There is a growing disconnect between spas and their clients that I have discovered over the years while working as a spa consultant. Because I am also a licensed esthetician, I often work directly with the spa’s clients — sometimes just the 2 of us, alone in the treatment room. When they discover that I am not actually an employee of the spa, they often share some really helpful info with me that spa management would never otherwise be privy to.
The days of the “Fluff & Puff” facial are over! (Actually, those days have been over for a really long time, but apparently not everybody got the memo. Lol) The World of Esthetics has changed a great deal since I opened my day spa back in 2000. Our pro products were what I like to call “spa-ish” which is really all that was required back then. Home care products smelled really good and were packaged beautifully. Spa owners, like me, purchased the entire line from a skin care product manufacturer based upon the advice of the sales rep. Our facial services were along the lines of “Steam & Cream” and everybody got steamed (as in use of a steamer) because we were taught in esthetician school that steam was good for everything and everyone. Not true. (We also learned that “double-dipping” in the wax pot was okay. Absolutely not true!)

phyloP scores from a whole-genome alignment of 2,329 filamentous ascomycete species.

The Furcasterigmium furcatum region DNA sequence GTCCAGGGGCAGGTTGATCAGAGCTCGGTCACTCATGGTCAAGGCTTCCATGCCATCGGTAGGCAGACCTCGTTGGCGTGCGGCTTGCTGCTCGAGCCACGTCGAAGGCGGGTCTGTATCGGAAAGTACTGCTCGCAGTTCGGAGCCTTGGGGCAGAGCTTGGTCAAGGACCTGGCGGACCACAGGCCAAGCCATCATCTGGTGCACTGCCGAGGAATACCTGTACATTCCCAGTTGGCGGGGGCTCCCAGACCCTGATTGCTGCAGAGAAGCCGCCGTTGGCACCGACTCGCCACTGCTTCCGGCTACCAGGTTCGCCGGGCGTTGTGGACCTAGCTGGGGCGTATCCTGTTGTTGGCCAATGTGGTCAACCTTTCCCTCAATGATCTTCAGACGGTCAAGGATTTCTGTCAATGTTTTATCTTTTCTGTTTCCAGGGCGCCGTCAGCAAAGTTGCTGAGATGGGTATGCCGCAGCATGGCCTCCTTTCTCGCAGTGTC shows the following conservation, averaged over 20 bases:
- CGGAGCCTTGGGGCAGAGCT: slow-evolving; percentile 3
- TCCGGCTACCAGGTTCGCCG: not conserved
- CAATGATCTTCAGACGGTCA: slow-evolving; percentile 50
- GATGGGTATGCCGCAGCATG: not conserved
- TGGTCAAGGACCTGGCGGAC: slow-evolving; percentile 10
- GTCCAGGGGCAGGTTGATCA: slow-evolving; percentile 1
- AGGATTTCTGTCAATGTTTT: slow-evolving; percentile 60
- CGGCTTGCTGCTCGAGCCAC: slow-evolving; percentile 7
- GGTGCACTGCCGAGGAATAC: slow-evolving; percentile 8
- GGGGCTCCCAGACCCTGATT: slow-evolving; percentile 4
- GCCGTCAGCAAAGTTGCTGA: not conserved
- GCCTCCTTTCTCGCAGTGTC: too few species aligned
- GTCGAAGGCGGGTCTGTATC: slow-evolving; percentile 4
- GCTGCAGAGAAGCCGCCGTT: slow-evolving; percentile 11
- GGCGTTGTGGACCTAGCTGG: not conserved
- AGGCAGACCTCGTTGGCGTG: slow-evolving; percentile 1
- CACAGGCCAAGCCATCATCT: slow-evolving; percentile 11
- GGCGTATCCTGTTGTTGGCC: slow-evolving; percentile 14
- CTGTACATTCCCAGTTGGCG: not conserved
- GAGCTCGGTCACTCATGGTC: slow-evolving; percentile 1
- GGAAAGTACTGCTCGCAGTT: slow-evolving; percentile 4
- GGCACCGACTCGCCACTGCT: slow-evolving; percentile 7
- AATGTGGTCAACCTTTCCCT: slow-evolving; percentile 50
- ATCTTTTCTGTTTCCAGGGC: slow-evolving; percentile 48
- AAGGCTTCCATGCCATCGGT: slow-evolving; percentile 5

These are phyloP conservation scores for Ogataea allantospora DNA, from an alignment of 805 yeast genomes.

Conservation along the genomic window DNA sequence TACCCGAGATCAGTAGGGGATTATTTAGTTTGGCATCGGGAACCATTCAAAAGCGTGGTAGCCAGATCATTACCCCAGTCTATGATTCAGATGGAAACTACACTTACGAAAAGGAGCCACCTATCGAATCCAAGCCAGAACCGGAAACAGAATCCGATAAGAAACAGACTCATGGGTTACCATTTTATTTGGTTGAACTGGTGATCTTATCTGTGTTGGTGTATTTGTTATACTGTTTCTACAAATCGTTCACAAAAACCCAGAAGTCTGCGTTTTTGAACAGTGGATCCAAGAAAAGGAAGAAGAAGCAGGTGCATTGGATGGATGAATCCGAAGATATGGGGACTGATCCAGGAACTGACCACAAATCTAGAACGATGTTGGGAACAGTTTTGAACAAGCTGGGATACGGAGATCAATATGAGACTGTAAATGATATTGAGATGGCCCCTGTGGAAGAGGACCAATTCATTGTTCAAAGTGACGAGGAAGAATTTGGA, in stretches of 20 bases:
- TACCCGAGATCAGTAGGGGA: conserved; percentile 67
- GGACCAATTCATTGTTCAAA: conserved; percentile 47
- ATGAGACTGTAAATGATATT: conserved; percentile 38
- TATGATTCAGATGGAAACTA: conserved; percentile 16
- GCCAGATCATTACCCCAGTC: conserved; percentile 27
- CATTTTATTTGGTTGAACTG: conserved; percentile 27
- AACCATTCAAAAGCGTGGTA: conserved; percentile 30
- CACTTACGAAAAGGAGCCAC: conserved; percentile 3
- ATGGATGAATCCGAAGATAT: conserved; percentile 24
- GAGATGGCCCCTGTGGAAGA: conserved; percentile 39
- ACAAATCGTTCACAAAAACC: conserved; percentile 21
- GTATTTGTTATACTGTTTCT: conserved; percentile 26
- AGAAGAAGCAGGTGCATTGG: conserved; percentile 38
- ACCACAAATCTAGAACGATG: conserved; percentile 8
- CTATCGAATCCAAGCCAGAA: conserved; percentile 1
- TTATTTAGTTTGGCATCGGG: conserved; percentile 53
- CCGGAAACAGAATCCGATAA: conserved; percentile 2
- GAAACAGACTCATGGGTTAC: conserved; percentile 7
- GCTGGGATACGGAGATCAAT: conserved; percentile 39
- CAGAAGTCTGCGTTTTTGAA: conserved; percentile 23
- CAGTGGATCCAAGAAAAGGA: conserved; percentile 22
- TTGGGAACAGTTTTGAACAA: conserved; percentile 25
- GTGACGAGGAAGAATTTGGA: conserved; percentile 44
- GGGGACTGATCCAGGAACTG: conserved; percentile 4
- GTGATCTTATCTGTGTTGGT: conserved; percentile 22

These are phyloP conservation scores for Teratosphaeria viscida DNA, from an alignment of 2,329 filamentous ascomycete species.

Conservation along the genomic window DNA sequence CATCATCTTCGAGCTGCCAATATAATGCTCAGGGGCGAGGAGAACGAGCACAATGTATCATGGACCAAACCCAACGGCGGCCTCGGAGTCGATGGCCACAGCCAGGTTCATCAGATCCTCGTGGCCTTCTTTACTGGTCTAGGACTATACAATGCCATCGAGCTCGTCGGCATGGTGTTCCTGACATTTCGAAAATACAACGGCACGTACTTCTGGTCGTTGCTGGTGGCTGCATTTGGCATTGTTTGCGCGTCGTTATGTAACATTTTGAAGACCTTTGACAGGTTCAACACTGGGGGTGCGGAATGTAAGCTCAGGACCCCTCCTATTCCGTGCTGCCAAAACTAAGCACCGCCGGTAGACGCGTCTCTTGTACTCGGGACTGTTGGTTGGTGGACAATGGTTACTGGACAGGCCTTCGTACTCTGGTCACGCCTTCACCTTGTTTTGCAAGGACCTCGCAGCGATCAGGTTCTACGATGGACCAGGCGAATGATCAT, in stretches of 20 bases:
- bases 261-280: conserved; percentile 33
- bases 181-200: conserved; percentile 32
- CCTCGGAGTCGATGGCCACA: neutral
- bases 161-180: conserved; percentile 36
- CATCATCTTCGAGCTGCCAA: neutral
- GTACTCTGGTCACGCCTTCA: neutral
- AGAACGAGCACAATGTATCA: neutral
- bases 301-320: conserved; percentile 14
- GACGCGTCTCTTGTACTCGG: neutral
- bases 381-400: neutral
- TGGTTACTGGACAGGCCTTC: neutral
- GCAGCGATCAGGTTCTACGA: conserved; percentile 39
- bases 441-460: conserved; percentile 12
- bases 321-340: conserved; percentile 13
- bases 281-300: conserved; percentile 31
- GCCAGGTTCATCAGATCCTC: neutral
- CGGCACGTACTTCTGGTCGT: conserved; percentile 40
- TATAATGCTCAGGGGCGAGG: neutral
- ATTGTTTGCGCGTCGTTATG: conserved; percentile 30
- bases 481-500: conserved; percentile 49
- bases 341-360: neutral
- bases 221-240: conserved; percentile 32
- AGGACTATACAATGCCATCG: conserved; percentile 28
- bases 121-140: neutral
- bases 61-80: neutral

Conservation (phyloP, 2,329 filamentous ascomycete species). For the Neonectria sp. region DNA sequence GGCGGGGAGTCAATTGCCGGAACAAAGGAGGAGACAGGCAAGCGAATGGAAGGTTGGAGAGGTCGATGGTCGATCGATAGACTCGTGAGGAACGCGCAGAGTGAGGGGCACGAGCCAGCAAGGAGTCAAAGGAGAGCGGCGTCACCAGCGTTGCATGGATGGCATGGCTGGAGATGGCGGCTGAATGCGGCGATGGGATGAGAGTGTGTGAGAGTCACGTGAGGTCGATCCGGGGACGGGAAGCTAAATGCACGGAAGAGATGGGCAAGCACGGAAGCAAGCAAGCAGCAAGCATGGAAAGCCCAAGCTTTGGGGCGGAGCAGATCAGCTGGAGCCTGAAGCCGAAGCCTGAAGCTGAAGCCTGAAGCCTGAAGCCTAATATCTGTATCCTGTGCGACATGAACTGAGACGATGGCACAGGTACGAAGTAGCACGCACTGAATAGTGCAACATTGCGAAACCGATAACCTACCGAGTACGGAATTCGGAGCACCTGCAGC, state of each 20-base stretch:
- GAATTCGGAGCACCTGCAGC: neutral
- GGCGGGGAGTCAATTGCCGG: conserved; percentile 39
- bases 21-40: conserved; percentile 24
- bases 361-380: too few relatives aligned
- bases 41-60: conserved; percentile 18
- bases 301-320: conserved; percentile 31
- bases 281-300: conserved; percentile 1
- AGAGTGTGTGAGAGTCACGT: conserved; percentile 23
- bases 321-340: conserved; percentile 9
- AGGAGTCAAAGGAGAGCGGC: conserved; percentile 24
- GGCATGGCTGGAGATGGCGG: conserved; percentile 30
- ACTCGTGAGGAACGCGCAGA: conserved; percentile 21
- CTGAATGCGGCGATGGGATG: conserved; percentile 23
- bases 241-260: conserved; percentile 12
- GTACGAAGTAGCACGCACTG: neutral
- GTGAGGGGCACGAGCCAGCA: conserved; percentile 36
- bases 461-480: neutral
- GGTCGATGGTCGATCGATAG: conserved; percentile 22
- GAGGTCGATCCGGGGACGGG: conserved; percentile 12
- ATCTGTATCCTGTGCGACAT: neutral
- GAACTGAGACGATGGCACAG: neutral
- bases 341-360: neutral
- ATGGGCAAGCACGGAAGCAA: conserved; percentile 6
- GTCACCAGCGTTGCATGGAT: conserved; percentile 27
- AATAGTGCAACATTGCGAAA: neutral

Ah, those were the good old days. It was simple then…but wow, is it different now. And therein lies the disconnect. Here’s a visual to help make my point:
Imagine that the Spa Business is like a BUS…which, if all components aren’t connected and thereby working together, the bus cannot move.
The Spa is the actual vehicle. The spa is the Bus.
The Spa Owner/Manager is the Driver of the Bus. Guiding; deciding the direction that the Bus will go.
The Spa’s clients are the Passengers on the Bus. They are along for the ride and their experience is in the hands of the driver. They must put their trust in the safety and dependability of the bus.
The Estheticians are the Wheels on the Bus. The estheticians bear the entire weight of the vehicle, the driver, and all of the passengers. Without the Wheels, this Bus isn’t going anywhere. In other words, you can paint the spa a pretty color and spend millions on creative marketing, but if your spa doesn’t deliver the goods in the treatment room, you’re stalled.
In my work as a Spa Consultant, I’ve met lots of the above-mentioned components of the imaginary Bus. There are lovely owners who want nothing more than to provide wonderful hospitality to their guests. There are well-educated and well-intentioned Spa Managers who have degrees and pedigrees and know all about budgets and payroll and hiring and firing, which of course is important to the health of the business. But far too often, those in charge aren’t in touch with today’s esthetics, which can be an absolute gold mine in the spa because of the potential for visible results, retail sales, happy clients and repeat business. So, although it may be more comfortable to blame the economy if a spa is struggling, odds are that you just aren’t doing it right!!